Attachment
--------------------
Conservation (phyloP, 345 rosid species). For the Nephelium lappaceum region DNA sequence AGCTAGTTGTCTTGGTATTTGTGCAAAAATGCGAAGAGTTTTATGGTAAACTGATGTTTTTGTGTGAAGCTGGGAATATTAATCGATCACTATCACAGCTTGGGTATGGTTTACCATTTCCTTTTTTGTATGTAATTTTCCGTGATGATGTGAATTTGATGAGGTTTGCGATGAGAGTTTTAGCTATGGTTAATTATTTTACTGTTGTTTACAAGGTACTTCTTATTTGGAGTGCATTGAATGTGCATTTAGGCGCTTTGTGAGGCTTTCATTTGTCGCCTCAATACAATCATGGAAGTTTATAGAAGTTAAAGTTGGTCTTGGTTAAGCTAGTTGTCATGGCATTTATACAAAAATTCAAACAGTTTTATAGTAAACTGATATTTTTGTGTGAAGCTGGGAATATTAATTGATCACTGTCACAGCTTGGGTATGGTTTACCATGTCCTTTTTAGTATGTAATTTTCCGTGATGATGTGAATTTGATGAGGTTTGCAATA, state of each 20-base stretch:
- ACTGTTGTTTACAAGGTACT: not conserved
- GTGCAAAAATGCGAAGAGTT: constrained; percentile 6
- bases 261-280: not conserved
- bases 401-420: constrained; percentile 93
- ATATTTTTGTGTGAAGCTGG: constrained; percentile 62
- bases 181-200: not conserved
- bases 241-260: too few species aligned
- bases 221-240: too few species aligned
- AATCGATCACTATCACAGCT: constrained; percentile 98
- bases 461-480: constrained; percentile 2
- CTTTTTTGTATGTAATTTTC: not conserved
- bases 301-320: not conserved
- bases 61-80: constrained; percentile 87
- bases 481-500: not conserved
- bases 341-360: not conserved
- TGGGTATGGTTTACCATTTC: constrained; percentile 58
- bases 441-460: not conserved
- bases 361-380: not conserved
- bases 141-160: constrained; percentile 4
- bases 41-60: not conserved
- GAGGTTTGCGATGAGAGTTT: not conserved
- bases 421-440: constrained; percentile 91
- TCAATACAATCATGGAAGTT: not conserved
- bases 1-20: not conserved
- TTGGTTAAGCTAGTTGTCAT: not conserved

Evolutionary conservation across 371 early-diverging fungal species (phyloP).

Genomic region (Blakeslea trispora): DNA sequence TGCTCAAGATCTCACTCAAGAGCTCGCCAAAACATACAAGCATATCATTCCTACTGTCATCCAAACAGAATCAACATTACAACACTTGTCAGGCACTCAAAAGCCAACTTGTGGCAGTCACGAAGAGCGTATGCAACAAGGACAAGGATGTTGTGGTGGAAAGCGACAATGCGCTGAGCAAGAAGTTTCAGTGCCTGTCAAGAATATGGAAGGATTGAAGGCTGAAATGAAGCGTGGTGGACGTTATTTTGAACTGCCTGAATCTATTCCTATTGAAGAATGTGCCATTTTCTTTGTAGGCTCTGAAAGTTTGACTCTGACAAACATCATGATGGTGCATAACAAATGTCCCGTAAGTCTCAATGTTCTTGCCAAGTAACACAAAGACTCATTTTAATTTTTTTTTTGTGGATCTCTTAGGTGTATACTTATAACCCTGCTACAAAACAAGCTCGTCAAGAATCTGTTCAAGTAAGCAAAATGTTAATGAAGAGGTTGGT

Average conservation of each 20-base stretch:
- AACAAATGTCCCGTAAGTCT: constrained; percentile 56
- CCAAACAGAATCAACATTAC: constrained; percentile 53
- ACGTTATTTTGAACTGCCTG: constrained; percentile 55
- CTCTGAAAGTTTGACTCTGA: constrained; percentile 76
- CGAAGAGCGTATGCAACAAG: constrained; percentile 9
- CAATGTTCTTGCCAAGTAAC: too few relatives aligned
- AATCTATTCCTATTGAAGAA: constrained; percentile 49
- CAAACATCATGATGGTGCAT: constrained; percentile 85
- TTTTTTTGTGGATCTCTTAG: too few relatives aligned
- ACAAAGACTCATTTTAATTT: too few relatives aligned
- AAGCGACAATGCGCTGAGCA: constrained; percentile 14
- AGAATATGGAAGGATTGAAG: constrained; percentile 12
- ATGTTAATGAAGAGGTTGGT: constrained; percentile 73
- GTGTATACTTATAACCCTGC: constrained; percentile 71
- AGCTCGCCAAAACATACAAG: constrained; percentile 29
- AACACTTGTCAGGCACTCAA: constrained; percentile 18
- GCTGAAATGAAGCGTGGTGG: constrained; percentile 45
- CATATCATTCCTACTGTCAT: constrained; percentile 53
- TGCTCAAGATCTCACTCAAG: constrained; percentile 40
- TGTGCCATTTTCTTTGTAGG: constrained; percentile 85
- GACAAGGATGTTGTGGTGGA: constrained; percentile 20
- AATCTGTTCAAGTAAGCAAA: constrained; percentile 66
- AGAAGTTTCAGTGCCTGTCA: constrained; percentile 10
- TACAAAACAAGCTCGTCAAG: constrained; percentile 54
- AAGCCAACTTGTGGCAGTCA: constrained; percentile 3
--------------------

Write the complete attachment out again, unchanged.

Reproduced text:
Conservation (phyloP, 345 rosid species). For the Nephelium lappaceum region DNA sequence AGCTAGTTGTCTTGGTATTTGTGCAAAAATGCGAAGAGTTTTATGGTAAACTGATGTTTTTGTGTGAAGCTGGGAATATTAATCGATCACTATCACAGCTTGGGTATGGTTTACCATTTCCTTTTTTGTATGTAATTTTCCGTGATGATGTGAATTTGATGAGGTTTGCGATGAGAGTTTTAGCTATGGTTAATTATTTTACTGTTGTTTACAAGGTACTTCTTATTTGGAGTGCATTGAATGTGCATTTAGGCGCTTTGTGAGGCTTTCATTTGTCGCCTCAATACAATCATGGAAGTTTATAGAAGTTAAAGTTGGTCTTGGTTAAGCTAGTTGTCATGGCATTTATACAAAAATTCAAACAGTTTTATAGTAAACTGATATTTTTGTGTGAAGCTGGGAATATTAATTGATCACTGTCACAGCTTGGGTATGGTTTACCATGTCCTTTTTAGTATGTAATTTTCCGTGATGATGTGAATTTGATGAGGTTTGCAATA, state of each 20-base stretch:
- ACTGTTGTTTACAAGGTACT: not conserved
- GTGCAAAAATGCGAAGAGTT: constrained; percentile 6
- bases 261-280: not conserved
- bases 401-420: constrained; percentile 93
- ATATTTTTGTGTGAAGCTGG: constrained; percentile 62
- bases 181-200: not conserved
- bases 241-260: too few species aligned
- bases 221-240: too few species aligned
- AATCGATCACTATCACAGCT: constrained; percentile 98
- bases 461-480: constrained; percentile 2
- CTTTTTTGTATGTAATTTTC: not conserved
- bases 301-320: not conserved
- bases 61-80: constrained; percentile 87
- bases 481-500: not conserved
- bases 341-360: not conserved
- TGGGTATGGTTTACCATTTC: constrained; percentile 58
- bases 441-460: not conserved
- bases 361-380: not conserved
- bases 141-160: constrained; percentile 4
- bases 41-60: not conserved
- GAGGTTTGCGATGAGAGTTT: not conserved
- bases 421-440: constrained; percentile 91
- TCAATACAATCATGGAAGTT: not conserved
- bases 1-20: not conserved
- TTGGTTAAGCTAGTTGTCAT: not conserved

Evolutionary conservation across 371 early-diverging fungal species (phyloP).

Genomic region (Blakeslea trispora): DNA sequence TGCTCAAGATCTCACTCAAGAGCTCGCCAAAACATACAAGCATATCATTCCTACTGTCATCCAAACAGAATCAACATTACAACACTTGTCAGGCACTCAAAAGCCAACTTGTGGCAGTCACGAAGAGCGTATGCAACAAGGACAAGGATGTTGTGGTGGAAAGCGACAATGCGCTGAGCAAGAAGTTTCAGTGCCTGTCAAGAATATGGAAGGATTGAAGGCTGAAATGAAGCGTGGTGGACGTTATTTTGAACTGCCTGAATCTATTCCTATTGAAGAATGTGCCATTTTCTTTGTAGGCTCTGAAAGTTTGACTCTGACAAACATCATGATGGTGCATAACAAATGTCCCGTAAGTCTCAATGTTCTTGCCAAGTAACACAAAGACTCATTTTAATTTTTTTTTTGTGGATCTCTTAGGTGTATACTTATAACCCTGCTACAAAACAAGCTCGTCAAGAATCTGTTCAAGTAAGCAAAATGTTAATGAAGAGGTTGGT

Average conservation of each 20-base stretch:
- AACAAATGTCCCGTAAGTCT: constrained; percentile 56
- CCAAACAGAATCAACATTAC: constrained; percentile 53
- ACGTTATTTTGAACTGCCTG: constrained; percentile 55
- CTCTGAAAGTTTGACTCTGA: constrained; percentile 76
- CGAAGAGCGTATGCAACAAG: constrained; percentile 9
- CAATGTTCTTGCCAAGTAAC: too few relatives aligned
- AATCTATTCCTATTGAAGAA: constrained; percentile 49
- CAAACATCATGATGGTGCAT: constrained; percentile 85
- TTTTTTTGTGGATCTCTTAG: too few relatives aligned
- ACAAAGACTCATTTTAATTT: too few relatives aligned
- AAGCGACAATGCGCTGAGCA: constrained; percentile 14
- AGAATATGGAAGGATTGAAG: constrained; percentile 12
- ATGTTAATGAAGAGGTTGGT: constrained; percentile 73
- GTGTATACTTATAACCCTGC: constrained; percentile 71
- AGCTCGCCAAAACATACAAG: constrained; percentile 29
- AACACTTGTCAGGCACTCAA: constrained; percentile 18
- GCTGAAATGAAGCGTGGTGG: constrained; percentile 45
- CATATCATTCCTACTGTCAT: constrained; percentile 53
- TGCTCAAGATCTCACTCAAG: constrained; percentile 40
- TGTGCCATTTTCTTTGTAGG: constrained; percentile 85
- GACAAGGATGTTGTGGTGGA: constrained; percentile 20
- AATCTGTTCAAGTAAGCAAA: constrained; percentile 66
- AGAAGTTTCAGTGCCTGTCA: constrained; percentile 10
- TACAAAACAAGCTCGTCAAG: constrained; percentile 54
- AAGCCAACTTGTGGCAGTCA: constrained; percentile 3